Close Call

This past Thursday Ali and I awoke to an early morning phone call from a property owner whom we had attempted to contact the day before. After a brief but polite conversation we made an appointment to view the space in question later that day. The space is located in the heart of historic St. Johns, a neighborhood that is both close to our home, and is undergoing a transformation from a sleepy residential area to an up and coming retail district.
Formerly a Masonic temple, the building in which the space resides is currently named the Lindsey Loft Building. The entire structure has undergone a great deal of renovation courtesy of its current owner, who for many years worked and held office in the Pearl District area of northwest Portland. The end result of his renovation efforts demonstrates the extent of his experience and creative vision. Modern residential lofts with balconies and expansive windows take up the top portion of the building, while 4000 ft2 of retail space remain available at street level.
At $12 sq/ft, we knew that the price was right going into our walk-through. We met the owner at noon, and after viewing the inside and discussing the possibilities with the developer it was evident that the space has a great deal of potential. When the owner had to go upstairs to meet with one of his tenants Ali and I were able to spend some time alone in the building. We immediately began discussing how the space could be organized. Under no circumstance would we require all of the available 4000 ft2, thus we first needed to demise how a dividing wall could separate the space functionally. Once we could see the shape of the space in our minds, everything else began to fall into place, and both of us felt as though we were closer than ever before to realizing our dream. In our mental blueprints we drew out the kitchen, the new twin ADA bathrooms, and even a storage closet.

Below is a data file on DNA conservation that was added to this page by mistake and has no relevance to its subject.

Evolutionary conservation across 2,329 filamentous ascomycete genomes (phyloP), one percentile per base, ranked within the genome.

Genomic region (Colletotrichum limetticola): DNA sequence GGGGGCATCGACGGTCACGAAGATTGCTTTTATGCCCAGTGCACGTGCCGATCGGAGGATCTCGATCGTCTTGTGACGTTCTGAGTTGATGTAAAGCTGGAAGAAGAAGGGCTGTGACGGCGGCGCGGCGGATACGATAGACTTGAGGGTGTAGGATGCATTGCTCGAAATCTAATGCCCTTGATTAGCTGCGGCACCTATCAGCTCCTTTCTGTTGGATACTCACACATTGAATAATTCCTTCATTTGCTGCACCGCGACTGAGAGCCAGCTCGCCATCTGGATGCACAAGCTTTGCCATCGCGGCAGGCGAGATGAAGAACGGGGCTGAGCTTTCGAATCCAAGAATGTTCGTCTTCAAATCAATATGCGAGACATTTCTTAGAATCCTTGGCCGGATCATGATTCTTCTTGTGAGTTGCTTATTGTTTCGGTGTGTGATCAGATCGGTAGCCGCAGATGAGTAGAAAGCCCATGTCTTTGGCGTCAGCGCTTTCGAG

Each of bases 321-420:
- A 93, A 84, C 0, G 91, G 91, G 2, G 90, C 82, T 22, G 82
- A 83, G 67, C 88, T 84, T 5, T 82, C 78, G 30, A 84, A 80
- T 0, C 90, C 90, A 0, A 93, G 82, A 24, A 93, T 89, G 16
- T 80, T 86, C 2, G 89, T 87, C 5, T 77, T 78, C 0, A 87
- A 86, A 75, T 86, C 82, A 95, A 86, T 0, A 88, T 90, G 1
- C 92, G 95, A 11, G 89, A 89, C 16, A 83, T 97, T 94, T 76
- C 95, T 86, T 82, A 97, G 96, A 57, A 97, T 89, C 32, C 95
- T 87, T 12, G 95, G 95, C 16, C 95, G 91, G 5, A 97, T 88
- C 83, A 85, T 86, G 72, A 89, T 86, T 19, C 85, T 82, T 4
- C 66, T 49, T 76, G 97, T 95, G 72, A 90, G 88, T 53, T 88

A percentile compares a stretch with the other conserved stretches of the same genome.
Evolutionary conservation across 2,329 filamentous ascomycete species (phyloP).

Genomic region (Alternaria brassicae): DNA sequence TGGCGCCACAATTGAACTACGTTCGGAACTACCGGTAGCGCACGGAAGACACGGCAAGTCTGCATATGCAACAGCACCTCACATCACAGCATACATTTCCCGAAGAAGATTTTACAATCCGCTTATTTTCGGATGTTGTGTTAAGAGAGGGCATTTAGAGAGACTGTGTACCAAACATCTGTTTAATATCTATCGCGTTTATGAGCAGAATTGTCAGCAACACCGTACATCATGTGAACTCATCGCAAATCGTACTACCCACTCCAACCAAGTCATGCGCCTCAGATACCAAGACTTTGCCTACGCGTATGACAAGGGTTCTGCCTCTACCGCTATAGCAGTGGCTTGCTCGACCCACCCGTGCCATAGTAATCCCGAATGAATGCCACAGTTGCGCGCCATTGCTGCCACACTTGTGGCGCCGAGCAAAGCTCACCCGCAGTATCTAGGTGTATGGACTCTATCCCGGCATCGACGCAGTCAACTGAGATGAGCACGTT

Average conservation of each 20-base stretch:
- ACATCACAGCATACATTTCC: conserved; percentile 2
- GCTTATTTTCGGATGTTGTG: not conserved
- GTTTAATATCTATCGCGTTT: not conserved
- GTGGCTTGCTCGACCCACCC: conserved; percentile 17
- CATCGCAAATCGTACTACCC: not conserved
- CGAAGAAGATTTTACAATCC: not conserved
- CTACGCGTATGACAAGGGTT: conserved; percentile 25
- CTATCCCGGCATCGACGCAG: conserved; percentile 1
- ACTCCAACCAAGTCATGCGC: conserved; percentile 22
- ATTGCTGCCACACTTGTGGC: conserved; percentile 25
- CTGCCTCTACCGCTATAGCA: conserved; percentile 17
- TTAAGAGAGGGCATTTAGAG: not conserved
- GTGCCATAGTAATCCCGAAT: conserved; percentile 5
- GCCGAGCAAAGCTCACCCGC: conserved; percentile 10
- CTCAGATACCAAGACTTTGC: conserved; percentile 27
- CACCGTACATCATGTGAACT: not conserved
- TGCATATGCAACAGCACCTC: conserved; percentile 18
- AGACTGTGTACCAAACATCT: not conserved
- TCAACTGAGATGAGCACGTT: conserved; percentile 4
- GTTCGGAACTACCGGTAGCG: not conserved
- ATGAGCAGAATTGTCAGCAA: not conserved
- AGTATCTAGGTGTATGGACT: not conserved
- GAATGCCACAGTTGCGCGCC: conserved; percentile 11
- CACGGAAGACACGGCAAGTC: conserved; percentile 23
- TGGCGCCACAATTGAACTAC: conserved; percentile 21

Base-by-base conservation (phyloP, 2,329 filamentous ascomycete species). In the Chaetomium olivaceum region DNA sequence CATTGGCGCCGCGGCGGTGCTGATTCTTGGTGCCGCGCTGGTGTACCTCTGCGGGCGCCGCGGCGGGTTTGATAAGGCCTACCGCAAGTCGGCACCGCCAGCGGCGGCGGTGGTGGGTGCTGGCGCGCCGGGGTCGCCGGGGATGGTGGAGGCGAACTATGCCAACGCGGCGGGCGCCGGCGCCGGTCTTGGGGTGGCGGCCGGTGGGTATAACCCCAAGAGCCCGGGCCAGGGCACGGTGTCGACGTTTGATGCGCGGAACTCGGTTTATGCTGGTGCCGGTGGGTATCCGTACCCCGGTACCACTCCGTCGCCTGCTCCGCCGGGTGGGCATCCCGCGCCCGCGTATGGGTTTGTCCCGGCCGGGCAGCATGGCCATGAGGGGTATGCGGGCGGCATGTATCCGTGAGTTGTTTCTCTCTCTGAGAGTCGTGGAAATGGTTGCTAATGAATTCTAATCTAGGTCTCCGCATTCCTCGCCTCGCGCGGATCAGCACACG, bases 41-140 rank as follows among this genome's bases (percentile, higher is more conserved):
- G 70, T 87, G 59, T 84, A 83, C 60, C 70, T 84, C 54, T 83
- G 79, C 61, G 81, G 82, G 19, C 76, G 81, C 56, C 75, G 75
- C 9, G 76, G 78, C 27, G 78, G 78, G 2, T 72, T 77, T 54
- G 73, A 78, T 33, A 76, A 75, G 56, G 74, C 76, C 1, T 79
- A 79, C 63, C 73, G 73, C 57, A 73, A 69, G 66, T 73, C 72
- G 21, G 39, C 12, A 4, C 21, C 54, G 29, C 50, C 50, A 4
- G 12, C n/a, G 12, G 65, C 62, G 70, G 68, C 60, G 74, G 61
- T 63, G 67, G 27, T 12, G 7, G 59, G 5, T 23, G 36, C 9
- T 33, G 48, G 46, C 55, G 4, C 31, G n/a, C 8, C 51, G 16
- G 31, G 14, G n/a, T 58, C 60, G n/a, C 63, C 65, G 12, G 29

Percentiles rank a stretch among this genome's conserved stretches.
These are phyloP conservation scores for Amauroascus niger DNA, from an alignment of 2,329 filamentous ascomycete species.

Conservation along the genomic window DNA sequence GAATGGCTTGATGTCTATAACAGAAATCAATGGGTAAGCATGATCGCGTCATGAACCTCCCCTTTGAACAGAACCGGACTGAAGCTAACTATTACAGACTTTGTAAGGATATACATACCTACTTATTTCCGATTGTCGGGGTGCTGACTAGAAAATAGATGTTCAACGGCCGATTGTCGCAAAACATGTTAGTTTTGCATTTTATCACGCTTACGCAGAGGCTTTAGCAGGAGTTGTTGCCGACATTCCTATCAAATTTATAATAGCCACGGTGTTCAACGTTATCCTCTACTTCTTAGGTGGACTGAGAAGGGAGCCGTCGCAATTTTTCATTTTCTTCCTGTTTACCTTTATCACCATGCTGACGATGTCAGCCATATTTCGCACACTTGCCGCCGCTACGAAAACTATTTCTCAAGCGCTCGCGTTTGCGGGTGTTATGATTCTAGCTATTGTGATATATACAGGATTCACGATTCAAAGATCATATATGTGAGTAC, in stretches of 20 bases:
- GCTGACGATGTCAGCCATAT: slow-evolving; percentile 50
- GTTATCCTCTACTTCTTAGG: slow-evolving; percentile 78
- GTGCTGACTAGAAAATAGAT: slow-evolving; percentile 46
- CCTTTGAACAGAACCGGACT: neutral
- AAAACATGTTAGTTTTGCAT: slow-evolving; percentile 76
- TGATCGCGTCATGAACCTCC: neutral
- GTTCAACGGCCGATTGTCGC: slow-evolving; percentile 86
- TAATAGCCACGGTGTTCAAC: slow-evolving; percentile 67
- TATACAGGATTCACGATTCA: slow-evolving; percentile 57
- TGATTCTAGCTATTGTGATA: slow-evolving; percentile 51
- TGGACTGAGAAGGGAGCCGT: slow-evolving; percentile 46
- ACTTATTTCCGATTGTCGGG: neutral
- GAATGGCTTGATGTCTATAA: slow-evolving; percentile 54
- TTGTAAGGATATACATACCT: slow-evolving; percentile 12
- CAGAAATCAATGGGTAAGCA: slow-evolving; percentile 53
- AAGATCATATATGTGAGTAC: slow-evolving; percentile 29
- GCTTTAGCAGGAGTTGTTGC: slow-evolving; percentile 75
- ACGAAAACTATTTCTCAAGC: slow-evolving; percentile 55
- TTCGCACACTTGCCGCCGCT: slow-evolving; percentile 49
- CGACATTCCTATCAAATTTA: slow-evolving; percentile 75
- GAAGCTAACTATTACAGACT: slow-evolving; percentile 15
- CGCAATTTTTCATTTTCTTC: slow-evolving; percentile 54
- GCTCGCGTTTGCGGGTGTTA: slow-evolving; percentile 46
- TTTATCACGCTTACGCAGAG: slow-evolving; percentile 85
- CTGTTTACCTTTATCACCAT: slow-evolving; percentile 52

Toward the end of our meeting the owner told us that he had to walk to blocks to another of his buildings to meet with two other tenants who are currently in the process of putting the final touches on their organic coffee shop. As it turns out, Jonathan and Angel, the owners of the soon-to-be-open Ladybug Coffeehouse, were a couple that Ali had met a year ago when she was working at Oba Restuarante. Ali used to regard them as some of her favorite customers; always polite, they would often use cocktail napkins to sketch out ideas they had for their forthcoming store.
While Ali and I knew of their plans to open their store, we assumed that they were simply planning to serve coffee, and that they would not provide any competition as far as dining. After we entered their store, we began to realize how fortunate we were to get a sneak peek at what they are working on. As it turns out, not only have Jonathan and Angel built a beautiful café, but they have also installed a top of the line commercial kitchen that has the potential to crank out as much product as any in the city. The elation that had built while we looked at the previous space only minutes prior quickly began to quickly crumble. Competition is a good thing for any business, but the thought of opening a hoodless café just two blocks from a fully capable organic coffeehouse seemed risky, particularly given the likelihood of comparable menus. And while we covet the idea of being able to work and serve a community so close to our own home, it just felt that our timing would be off.
Best of luck to Jonathan and Angel. It is obvious after speaking with Jonathan for a short time that he is a really great person, and I trust that his wife Angel must be equally delightful. They have put a great deal of energy into their café, and their attention to detail demonstrates a master’s touch. We look forward to their opening, and will likely be loyal customers ourselves. As for our own pursuit, the search goes on…

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